In 1942, the Hlinka Guard headed the deportations of Slovak Jews to the Nazi concentration camp of Auschwitz. The Guard would regularly make roundups of Jews in the spring and summer months. Deportation of the Jews by Hlinka Guards led to the confiscation of Jewish property (Arizácia majetku) while distributing some of that property to individual members of the Hlinka Guards. Over the course of time, the guardsmen prospered financially but their zeal for stolen wealth never abated.

Political competition

A small group called Náš Boj (Our Struggle), which operated under SS auspices, was the most radical element in the guard. Throughout its years of existence, the Hlinka Guard competed with the Hlinka party for primacy in ruling the country. After the anti-Nazi Slovak National Uprising in August 1944, the SS took over and shaped the Hlinka Guard to suit its own purposes. Special units of the guard (Hlinka Guard Emergency Divisions – POHG) were employed against partisans and Jews.

References in literature

The Hlinka Guards are a pivotal antagonist group in the 2006 novel by Colum McCann, Zoli.

Further reading
  • Jelinek, Yeshayahu (1971). "Storm-Troopers in Slovakia: The Rodobrana and the Hlinka Guard". Journal of Contemporary History. 6 (3): 97–119. doi:10.1177/002200947100600307. JSTOR cite.citation{font-style:inherit}.mw-parser-output .citation q{quotes:"\"""\"""'""'"}.mw-parser-output .citation .cs1-lock-free a{background:url("//")no-repeat;background-position:right .1em center}.mw-parser-output .citation .cs1-lock-limited a,.mw-parser-output .citation .cs1-lock-registration a{background:url("//")no-repeat;background-position:right .1em center}.mw-parser-output .citation .cs1-lock-subscription a{background:url("//")no-repeat;background-position:right .1em center}.mw-parser-output .cs1-subscription,.mw-parser-output .cs1-registration{color:#555}.mw-parser-output .cs1-subscription span,.mw-parser-output .cs1-registration span{border-bottom:1px dotted;cursor:help}.mw-parser-output .cs1-ws-icon a{background:url("//")no-repeat;background-position:right .1em center}.mw-parser-output code.cs1-code{color:inherit;background:inherit;border:inherit;padding:inherit}.mw-parser-output .cs1-hidden-error{display:none;font-size:100%}.mw-parser-output .cs1-visible-error{font-size:100%}.mw-parser-output .cs1-maint{display:none;color:#33aa33;margin-left:0.3em}.mw-parser-output .cs1-subscription,.mw-parser-output .cs1-registration,.mw-parser-output .cs1-format{font-size:95%}.mw-parser-output .cs1-kern-left,.mw-parser-output .cs1-kern-wl-left{padding-left:0.2em}.mw-parser-output .cs1-kern-right,.mw-parser-output .cs1-kern-wl-right{padding-right:0.2em}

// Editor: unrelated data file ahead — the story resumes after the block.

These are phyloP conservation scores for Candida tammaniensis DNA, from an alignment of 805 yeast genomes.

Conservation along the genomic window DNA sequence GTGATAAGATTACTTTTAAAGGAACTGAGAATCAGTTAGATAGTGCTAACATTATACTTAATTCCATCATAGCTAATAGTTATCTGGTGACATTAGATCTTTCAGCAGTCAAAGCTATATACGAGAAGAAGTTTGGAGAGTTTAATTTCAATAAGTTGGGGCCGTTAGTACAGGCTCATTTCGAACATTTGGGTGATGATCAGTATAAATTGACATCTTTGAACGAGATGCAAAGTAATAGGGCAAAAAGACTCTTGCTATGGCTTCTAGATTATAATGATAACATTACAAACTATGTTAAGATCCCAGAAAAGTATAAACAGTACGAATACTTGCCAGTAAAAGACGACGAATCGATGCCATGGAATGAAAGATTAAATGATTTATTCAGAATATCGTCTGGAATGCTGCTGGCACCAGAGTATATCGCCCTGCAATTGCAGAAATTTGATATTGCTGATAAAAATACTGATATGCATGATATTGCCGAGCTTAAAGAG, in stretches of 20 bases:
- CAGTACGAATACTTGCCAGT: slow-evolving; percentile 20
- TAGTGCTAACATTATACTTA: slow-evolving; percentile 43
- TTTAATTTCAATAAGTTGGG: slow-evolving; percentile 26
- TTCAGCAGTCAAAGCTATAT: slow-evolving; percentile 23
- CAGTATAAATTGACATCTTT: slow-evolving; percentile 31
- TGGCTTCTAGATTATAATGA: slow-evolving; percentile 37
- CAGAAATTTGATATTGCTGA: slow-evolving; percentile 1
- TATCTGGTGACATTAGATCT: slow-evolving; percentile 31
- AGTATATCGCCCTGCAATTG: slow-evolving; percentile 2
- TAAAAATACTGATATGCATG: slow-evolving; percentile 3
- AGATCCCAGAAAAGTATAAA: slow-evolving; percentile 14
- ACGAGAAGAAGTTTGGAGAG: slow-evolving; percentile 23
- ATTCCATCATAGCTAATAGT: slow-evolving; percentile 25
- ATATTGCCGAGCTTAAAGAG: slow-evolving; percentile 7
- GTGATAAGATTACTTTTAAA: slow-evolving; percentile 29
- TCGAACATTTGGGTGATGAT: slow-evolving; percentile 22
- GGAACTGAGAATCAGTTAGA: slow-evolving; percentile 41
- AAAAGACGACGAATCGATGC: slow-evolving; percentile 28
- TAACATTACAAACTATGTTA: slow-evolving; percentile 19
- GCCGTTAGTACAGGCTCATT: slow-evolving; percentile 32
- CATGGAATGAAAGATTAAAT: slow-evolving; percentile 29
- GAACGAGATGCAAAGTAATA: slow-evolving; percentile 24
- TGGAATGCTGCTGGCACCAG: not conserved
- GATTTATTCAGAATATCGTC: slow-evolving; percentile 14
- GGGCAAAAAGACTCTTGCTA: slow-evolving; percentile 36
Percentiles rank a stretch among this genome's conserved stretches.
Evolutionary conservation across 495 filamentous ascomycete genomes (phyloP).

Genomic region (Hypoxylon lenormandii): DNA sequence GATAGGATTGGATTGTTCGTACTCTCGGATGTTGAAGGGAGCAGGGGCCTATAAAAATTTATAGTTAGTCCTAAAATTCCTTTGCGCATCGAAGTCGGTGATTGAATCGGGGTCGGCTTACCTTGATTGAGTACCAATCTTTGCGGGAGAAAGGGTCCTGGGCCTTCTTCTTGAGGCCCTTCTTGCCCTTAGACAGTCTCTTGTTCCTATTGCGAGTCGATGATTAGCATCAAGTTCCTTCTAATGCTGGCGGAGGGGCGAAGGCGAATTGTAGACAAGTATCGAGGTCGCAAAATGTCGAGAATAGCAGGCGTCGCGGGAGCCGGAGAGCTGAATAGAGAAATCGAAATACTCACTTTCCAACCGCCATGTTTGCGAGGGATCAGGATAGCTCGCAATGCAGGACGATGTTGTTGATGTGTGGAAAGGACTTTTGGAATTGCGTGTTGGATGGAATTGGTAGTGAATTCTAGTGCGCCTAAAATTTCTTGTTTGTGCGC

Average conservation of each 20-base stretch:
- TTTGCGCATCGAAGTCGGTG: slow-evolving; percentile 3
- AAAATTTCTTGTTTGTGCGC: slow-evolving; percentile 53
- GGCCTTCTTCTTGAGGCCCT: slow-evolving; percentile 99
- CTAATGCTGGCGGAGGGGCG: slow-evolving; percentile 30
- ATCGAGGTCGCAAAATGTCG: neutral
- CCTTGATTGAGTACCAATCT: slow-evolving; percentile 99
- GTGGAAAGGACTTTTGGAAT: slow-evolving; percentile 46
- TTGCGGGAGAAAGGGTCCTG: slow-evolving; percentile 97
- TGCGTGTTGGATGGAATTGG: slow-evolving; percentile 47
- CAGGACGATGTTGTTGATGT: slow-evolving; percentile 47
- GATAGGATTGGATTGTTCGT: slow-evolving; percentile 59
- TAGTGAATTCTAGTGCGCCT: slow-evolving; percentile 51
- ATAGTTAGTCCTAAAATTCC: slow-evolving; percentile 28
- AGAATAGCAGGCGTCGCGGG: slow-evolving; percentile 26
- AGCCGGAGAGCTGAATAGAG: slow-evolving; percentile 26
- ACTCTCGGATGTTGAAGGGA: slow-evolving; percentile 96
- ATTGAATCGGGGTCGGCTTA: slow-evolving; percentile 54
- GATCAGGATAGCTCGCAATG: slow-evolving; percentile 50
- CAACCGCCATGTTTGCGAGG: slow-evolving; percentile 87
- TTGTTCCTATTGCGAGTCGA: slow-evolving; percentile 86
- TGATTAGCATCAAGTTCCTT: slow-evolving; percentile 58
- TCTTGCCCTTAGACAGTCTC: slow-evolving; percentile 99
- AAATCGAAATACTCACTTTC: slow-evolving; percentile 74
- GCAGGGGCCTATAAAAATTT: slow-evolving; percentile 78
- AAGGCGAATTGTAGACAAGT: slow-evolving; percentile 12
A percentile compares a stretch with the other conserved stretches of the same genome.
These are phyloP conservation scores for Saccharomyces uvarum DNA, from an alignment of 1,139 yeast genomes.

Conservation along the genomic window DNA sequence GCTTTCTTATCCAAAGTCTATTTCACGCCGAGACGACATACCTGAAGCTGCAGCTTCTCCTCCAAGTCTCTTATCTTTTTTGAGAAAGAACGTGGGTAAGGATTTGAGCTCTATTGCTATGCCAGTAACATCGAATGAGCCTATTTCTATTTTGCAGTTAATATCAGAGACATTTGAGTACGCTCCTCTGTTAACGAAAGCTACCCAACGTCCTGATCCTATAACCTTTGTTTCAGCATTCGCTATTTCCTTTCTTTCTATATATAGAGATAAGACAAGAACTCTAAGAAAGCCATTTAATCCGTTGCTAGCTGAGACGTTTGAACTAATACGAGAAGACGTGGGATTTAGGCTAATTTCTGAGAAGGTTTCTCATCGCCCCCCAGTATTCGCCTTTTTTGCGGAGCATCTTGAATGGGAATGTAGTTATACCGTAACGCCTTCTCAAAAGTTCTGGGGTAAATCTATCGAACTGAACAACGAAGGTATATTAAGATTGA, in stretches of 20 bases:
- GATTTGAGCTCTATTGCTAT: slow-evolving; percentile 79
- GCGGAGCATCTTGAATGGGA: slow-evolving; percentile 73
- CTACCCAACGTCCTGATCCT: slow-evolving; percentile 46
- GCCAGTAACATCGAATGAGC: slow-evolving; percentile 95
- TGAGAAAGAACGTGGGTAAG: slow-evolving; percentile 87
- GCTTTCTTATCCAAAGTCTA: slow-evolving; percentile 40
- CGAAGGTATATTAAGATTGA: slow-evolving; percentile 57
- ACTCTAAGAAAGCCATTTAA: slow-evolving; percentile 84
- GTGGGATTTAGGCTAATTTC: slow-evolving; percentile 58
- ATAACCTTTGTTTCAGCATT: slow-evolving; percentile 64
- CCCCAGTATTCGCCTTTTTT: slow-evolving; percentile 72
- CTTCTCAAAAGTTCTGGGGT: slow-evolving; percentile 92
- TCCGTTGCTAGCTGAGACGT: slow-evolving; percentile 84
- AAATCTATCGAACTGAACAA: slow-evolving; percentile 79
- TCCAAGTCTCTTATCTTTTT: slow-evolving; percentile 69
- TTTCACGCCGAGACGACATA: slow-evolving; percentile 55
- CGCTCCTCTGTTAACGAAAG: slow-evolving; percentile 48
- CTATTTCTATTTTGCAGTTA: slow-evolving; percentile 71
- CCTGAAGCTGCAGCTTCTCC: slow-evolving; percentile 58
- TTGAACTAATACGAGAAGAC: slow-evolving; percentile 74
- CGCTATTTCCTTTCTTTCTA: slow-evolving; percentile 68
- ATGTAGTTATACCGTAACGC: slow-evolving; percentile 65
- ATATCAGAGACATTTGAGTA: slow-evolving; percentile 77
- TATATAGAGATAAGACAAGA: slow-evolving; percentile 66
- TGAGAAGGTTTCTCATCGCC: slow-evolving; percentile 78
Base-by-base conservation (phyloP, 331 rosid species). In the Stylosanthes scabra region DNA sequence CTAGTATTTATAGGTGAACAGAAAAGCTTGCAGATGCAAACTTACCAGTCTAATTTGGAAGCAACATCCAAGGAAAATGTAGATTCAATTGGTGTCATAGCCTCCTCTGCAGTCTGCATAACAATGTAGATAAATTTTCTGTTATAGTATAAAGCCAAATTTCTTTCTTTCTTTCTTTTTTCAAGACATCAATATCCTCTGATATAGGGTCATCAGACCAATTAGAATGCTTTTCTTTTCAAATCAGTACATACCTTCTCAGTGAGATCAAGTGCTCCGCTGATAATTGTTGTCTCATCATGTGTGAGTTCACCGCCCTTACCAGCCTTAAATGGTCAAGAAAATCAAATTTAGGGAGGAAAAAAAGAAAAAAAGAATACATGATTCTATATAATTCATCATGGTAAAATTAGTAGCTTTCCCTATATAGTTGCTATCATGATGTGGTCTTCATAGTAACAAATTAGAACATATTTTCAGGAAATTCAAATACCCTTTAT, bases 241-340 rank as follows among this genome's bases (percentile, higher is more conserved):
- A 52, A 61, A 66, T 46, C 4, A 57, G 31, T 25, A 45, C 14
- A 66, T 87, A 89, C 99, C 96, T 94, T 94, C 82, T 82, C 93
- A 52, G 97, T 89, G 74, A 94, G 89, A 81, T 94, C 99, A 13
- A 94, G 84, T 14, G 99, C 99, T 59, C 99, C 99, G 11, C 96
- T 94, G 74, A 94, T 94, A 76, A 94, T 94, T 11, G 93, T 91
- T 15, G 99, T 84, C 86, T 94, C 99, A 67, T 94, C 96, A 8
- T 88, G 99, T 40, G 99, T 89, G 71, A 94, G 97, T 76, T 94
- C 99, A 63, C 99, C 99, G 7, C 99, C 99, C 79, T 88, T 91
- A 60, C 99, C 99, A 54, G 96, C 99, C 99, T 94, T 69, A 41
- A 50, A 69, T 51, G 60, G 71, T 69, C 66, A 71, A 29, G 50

• Hruboň, Anton (2010). 5. poľná rota Hlinkovej gardy [The Fifth Company of the Hlinka Guard] (PDF). Forum Historiae (in Slovak). Ružomberok: Historia nostra. ISBN 978-80-9700-80-2-4.
  • Sokolovič, Peter (2013). Hlinkova Garda 1938 – 1945 [Hlinka Guard 1938 – 1945] (PDF). Bratislava: Ústav pamäti národa. ISBN 978-80-89335-10-7.
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The Holocaust in Slovakia
.mw-parser-output .nobold{font-weight:normal}Part of
The Holocaust
Camps and prisons
  • In Slovakia
    • Sereď
    • Nováky
    • Patrónka
    • Poprad
    • Vyhne
  • Elsewhere
    • Auschwitz
    • Bełżec
    • Lublin
    • Majdanek
    • Sobibór
Massacres and roundups
  • Bratislava
  • Kremnička
  • Nemecká
  • Zvolen
Major perpetratorsGroups
  • Central Economic Office
  • Department 14
  • Einsatzgruppe H
  • Freiwillige Schutzstaffel
  • Hlinka Guard
    • Emergency Divisions
  • Slovak State
  • Alois Brunner
  • Izidor Koso
  • Otomar Kubala [cs; de; pl; sk]
  • Alexander Mach
  • Augustín Morávek [cs; de; sk]
  • Jozef Tiso
  • Vojtech Tuka
  • Anton Vašek [cs; de]
  • Joseph Witiska [de; fr; sv]
  • Dieter Wisliceny
Jewish Center
  • Working Group
    • Gisi Fleischmann
    • Oskar Neumann
    • Michael Dov Weissmandl
  • Department of Special Affairs
    • Karol Hochberg
  • Giuseppe Burzio
  • Karel František Koch
  • Topoľčany pogrom
  • Aliyah
Related articles
  • History of the Jews in Slovakia
  • Koso affair
  • Presidential exemptions
  • Slovak National Uprising
  • Tiso's Holič speech